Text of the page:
I couldn't help but recall Dahl's Twits during last week's first media conference on social media hosted by Media Bistro in Manhattan. Robert Scoble, one of the most prolific bloggers in the social media sphere and the managing director of Fast Company TV, spoke passionately about some of the new ways people are using the Web to bring about social change. His brief demonstration of Twitter was especially intriguing.
Twitter, for the uninitiated, is a free instant messaging service that is both making noise and breaking news. It lets people in an online social or professional network stay connected with each other in real time—all the time—around the world. A Japanese version of it debuted last month; people from Boston to Burma, CNN and Scoble included, are using it to report the news. Scoble says he considers Twitter potentially revolutionary—"proof that the world has a pulse" as well as a multitude of new voices, views, and common social problems that should be heard.
But Twitter also makes a lot of noise. Fans say it's a great way to keep in touch with busy friends: it lets them "tweet" (send impulsive and often annoying little text messages of no more than 140 words to people that pop up, instantly, on their computer screens like blips on a radar). People who aren't fans—mostly early adopters who've been twittering since the beginning (April 2007)—say that sometimes, Twitter makes them feel "too connected" as they grapple with check-in messages at odd hours and a need to stop telling acquaintances what they just had for dinner.
Scoble, for his part, doesn't argue the downside. Last week in New York, Scoble asked his twitterati to weigh in on his speech as he was delivering it to us. He let us watch the results: he projected his home page to an overhead screen. (Cool, we thought. Some of the world's most wired and intelligent people—those most certainly in Scoble's vast social network—would now start twittering like crazy, forever altering our view of social media, right?)
Mostly no. The "twitter-stream" (as it would become obvious that day in Tribeca) is hard to predict. Sometimes it works like a sort of global police scanner (lots of dead air and static amid occasional spurts of bad news). Other times, Twitter behaves badly, like some kind of weird, 2.0 version of Beavis & Butt-Head —that 90s-era, pre-Web MTV cartoon series that approximated what real-time twittering might feel like a decade later. (The two geeky cartoon adolescents would deliver a snarky, running commentary of the music video or movie they—and you—would appear to be watching together as it played.)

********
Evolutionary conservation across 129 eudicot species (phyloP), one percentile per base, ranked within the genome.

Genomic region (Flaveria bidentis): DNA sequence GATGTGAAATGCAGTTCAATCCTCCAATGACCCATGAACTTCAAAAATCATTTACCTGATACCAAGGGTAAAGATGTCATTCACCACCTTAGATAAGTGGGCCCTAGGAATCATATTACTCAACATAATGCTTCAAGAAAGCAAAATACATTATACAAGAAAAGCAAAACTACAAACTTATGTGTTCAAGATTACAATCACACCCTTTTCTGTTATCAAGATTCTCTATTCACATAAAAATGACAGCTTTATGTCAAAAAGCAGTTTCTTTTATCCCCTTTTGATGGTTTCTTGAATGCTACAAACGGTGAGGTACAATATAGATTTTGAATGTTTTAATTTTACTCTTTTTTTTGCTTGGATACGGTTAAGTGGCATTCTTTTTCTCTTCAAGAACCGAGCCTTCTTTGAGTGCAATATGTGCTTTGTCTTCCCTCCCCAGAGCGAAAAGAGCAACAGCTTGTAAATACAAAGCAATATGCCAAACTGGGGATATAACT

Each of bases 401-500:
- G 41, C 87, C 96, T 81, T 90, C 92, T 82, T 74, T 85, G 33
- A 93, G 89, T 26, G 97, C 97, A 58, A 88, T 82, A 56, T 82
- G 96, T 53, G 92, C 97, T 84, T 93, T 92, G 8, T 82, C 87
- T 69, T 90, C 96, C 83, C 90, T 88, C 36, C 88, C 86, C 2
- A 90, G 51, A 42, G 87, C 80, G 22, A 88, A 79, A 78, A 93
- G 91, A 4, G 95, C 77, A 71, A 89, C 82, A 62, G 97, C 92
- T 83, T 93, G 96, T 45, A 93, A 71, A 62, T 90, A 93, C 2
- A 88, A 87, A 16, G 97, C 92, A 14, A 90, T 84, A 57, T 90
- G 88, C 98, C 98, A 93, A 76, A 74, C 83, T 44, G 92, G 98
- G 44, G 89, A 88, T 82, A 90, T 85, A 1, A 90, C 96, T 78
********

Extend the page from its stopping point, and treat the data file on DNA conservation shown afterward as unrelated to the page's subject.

During Scoble's remarks last week, of course, Beavis wasn't around to mumble over the proceedings—but things might have been livelier if he had.
The first tweet that Scoble got that morning, for example, was from a man in the Ukraine complaining about the sandwich he just ate. (Too bland, he said.) Then, someone in India asked Scoble (and others in their shared social network) whether he should attend some upcoming conference in Asia. Scoble, patient, kept talking to us about how immediacy is "the new intimacy" (trumping, at times, common experience) in the Web 2.0 world.
Then, as it became clear that no real signs of intelligent life would be eminating from Scoble's universe that morning, Scoble relented. From the stage, he sent out a live video shot of us—the audience—to his Twitter-sphere, and seconds later, somebody said we looked like a "nice-looking" group. The "global pulse" had a heart (and attention span) after all.
If Scoble's point was to show us rather than simply tell us how small the world is getting (or how mercilessly big, mundanely interactive, and more broadly connected than ever), then he succeeded. "Just be careful," he said, "to keep listening through all the noise."
Indeed, as with Dahl's fictional Twits, quiet is not an option in these early days of social media. And maybe that's a good thing: at least for now, the world doesn't seem to be listening to itself nearly enough.